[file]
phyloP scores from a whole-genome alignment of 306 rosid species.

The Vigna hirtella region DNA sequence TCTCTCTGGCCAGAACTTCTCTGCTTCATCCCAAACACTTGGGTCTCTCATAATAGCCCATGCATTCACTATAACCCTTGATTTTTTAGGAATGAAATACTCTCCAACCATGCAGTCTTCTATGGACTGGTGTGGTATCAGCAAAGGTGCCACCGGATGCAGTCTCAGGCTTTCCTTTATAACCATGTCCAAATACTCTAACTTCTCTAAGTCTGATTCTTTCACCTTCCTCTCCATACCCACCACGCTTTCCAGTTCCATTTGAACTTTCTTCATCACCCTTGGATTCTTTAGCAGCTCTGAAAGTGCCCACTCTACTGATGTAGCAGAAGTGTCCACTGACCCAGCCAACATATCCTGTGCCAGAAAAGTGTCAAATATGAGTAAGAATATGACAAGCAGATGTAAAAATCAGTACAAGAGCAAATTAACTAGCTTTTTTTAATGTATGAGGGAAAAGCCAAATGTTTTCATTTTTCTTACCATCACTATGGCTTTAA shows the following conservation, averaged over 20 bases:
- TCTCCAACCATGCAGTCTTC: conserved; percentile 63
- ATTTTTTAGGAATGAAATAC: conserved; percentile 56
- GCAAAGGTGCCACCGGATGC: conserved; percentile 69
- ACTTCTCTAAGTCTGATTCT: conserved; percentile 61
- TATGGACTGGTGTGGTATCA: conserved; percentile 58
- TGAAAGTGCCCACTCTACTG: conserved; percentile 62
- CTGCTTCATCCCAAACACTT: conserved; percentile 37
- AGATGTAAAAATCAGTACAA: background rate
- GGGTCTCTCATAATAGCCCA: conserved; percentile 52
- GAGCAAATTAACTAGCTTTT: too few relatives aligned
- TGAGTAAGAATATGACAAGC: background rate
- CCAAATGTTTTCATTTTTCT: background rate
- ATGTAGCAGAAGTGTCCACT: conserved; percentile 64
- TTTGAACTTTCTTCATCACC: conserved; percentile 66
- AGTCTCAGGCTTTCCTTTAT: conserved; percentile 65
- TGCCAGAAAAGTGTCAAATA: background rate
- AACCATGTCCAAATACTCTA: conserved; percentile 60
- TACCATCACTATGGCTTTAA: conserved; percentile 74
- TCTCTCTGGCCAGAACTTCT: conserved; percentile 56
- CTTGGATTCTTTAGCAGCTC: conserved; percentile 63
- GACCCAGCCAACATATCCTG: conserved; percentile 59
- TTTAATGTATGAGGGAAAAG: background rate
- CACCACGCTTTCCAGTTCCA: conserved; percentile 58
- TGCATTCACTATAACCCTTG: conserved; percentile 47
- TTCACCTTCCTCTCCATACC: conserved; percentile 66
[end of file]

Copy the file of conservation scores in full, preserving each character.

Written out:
phyloP scores from a whole-genome alignment of 306 rosid species.

The Vigna hirtella region DNA sequence TCTCTCTGGCCAGAACTTCTCTGCTTCATCCCAAACACTTGGGTCTCTCATAATAGCCCATGCATTCACTATAACCCTTGATTTTTTAGGAATGAAATACTCTCCAACCATGCAGTCTTCTATGGACTGGTGTGGTATCAGCAAAGGTGCCACCGGATGCAGTCTCAGGCTTTCCTTTATAACCATGTCCAAATACTCTAACTTCTCTAAGTCTGATTCTTTCACCTTCCTCTCCATACCCACCACGCTTTCCAGTTCCATTTGAACTTTCTTCATCACCCTTGGATTCTTTAGCAGCTCTGAAAGTGCCCACTCTACTGATGTAGCAGAAGTGTCCACTGACCCAGCCAACATATCCTGTGCCAGAAAAGTGTCAAATATGAGTAAGAATATGACAAGCAGATGTAAAAATCAGTACAAGAGCAAATTAACTAGCTTTTTTTAATGTATGAGGGAAAAGCCAAATGTTTTCATTTTTCTTACCATCACTATGGCTTTAA shows the following conservation, averaged over 20 bases:
- TCTCCAACCATGCAGTCTTC: conserved; percentile 63
- ATTTTTTAGGAATGAAATAC: conserved; percentile 56
- GCAAAGGTGCCACCGGATGC: conserved; percentile 69
- ACTTCTCTAAGTCTGATTCT: conserved; percentile 61
- TATGGACTGGTGTGGTATCA: conserved; percentile 58
- TGAAAGTGCCCACTCTACTG: conserved; percentile 62
- CTGCTTCATCCCAAACACTT: conserved; percentile 37
- AGATGTAAAAATCAGTACAA: background rate
- GGGTCTCTCATAATAGCCCA: conserved; percentile 52
- GAGCAAATTAACTAGCTTTT: too few relatives aligned
- TGAGTAAGAATATGACAAGC: background rate
- CCAAATGTTTTCATTTTTCT: background rate
- ATGTAGCAGAAGTGTCCACT: conserved; percentile 64
- TTTGAACTTTCTTCATCACC: conserved; percentile 66
- AGTCTCAGGCTTTCCTTTAT: conserved; percentile 65
- TGCCAGAAAAGTGTCAAATA: background rate
- AACCATGTCCAAATACTCTA: conserved; percentile 60
- TACCATCACTATGGCTTTAA: conserved; percentile 74
- TCTCTCTGGCCAGAACTTCT: conserved; percentile 56
- CTTGGATTCTTTAGCAGCTC: conserved; percentile 63
- GACCCAGCCAACATATCCTG: conserved; percentile 59
- TTTAATGTATGAGGGAAAAG: background rate
- CACCACGCTTTCCAGTTCCA: conserved; percentile 58
- TGCATTCACTATAACCCTTG: conserved; percentile 47
- TTCACCTTCCTCTCCATACC: conserved; percentile 66